"चल दो." But I felt so bad saying it that I added, a couple of beats later: "क्रप्या" [krpya/please].
"Get lost...please."
भगवन मुझे माफ़ करें. [bhagwan maaf karein/may God forgive me.]

Friday, January 23, 2015

Big Gora, Pukka Translator

One key milestone in any language learner's journey is translating, in the moment, without a dictionary, without hesitation, effectively. Spontaneously understanding and making oneself understood. Bridging the language gap in real time.
During my first trip to India two years ago, I didn't have any single interaction that I can honestly say qualifies as that. But now I have!
Let me make a brief observation or two here before I tell the story. (Granted, "the story" is probably only really dramatic and/or meaningful to me, but then I guess that's the nature of most blog writing, isn't it?) First, my travel group very sweetly and generously gave me a lot of credit for being able to read and speak Hindi. It felt kind of funny: I've been working on it for a few years now, but only now was I receiving any recognition for it--as if I'd offhandedly learned it on the plane ride over. My fellow travelers noticed, and congratulated me for, reading signs and talking with people (our drivers and guides) in what I know is the Hindi of a small child. Second, I can tell that my fluency is improving a lot, even if my vocabulary hasn't expanded much recently. I can speak in sentences, and understand them when others speak them, without having to think nearly as much as I used to about issues like word order and postpositions. I even worked in a couple of (I'm told) idiomatic phrases: "अलग-अलग" [alag-alag/separately] and "तंग करना" [tang karna/to harass or bother (literally, to make narrow)].
The story. Very nearly all my attempts to employ Hindi were ones I chose. We had two guides with us most of the time, BP and Jeet, both native Hindi speakers and excellent speakers of English. Jeet, a Sikh 30-year-old with a vast collection of beautiful, spotless turbans, seemed to get a kick out of teaching me. When someone needed to speak with non-English-speaking locals, or our only-Hindi-speaking bus driver, BP or Jeet did it. One day, though, both of them were off on other errands. We were on our way to the Dilli Haat for some shopping, when suddenly someone in the back of the bus spotted a glasses-repair shop on a side road that we needed to visit. Busy Delhi streets have four parallel lanes: the two wide ones in the center for through traffic, plus a narrower lane on each side for closing in on individual shops and offices. My goal was to alert our driver as quickly as possible, so he didn't miss the turn onto the narrower street, that we wanted him to turn around here and stop in front of that business over there.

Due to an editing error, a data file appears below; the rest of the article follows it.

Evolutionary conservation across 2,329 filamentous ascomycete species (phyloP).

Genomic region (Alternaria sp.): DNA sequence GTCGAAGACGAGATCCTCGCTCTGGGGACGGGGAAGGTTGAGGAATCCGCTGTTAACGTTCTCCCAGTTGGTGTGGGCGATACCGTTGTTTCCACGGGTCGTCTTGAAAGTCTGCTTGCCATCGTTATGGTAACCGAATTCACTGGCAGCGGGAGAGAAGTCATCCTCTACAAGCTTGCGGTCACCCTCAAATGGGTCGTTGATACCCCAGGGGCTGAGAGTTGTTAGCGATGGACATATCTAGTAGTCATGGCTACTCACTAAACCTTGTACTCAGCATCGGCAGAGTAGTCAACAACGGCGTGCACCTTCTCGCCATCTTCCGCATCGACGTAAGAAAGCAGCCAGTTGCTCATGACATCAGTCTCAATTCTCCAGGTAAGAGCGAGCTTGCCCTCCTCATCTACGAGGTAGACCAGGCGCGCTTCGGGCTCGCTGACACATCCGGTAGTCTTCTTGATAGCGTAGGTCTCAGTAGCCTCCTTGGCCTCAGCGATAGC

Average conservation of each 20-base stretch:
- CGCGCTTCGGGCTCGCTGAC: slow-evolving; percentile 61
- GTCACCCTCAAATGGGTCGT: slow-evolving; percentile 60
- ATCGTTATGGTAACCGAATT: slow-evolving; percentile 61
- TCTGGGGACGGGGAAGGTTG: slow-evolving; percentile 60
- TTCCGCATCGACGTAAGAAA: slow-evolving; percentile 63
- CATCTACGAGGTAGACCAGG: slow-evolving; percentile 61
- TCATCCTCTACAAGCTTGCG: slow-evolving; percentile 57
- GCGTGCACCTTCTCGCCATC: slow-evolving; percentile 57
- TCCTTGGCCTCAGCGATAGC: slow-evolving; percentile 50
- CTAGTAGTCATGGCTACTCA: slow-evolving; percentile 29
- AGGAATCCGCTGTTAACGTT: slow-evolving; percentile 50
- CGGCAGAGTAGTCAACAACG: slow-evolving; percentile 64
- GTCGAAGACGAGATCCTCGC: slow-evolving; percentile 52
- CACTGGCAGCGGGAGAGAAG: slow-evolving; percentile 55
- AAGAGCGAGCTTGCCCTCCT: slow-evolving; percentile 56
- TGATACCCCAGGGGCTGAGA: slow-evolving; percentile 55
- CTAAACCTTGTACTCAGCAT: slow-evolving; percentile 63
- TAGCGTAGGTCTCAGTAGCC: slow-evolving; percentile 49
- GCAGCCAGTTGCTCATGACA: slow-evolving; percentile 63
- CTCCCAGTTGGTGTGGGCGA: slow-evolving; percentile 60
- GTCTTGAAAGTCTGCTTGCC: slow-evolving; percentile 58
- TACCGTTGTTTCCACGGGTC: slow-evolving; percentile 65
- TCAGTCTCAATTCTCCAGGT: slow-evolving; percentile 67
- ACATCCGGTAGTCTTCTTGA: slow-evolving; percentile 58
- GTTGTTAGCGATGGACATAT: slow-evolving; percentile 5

Turn around here came out as "जाये यहाँ। कृप्या।" [jaie yahaan. krpya./Please go there. Please.] I made darned sure I used the respectful "आप" form, so the "कृप्या" was probably gratuitous, but better safe than sorry.
Stop in front of that business over there came out as "ठहरिए यहाँ के सामने।" [thaharie yahaan ke samne/Please wait facing over there.] "ठहरिए" tumbled out, though I'm told "इंतज़ार करना" (literally, "to do waiting") is the more common way to say that. "के सामने" is closer to "facing," whereas "के आगे" [ke aage] would be a more accurate way to say "out front of."
But hey, Anil just nodded his head and did exactly what I was trying to ask him to do. He never even looked confused. I give him full credit for reading the mind of a bumbling gora--but I'll also count this as my big moment as an English-to-Hindi translator!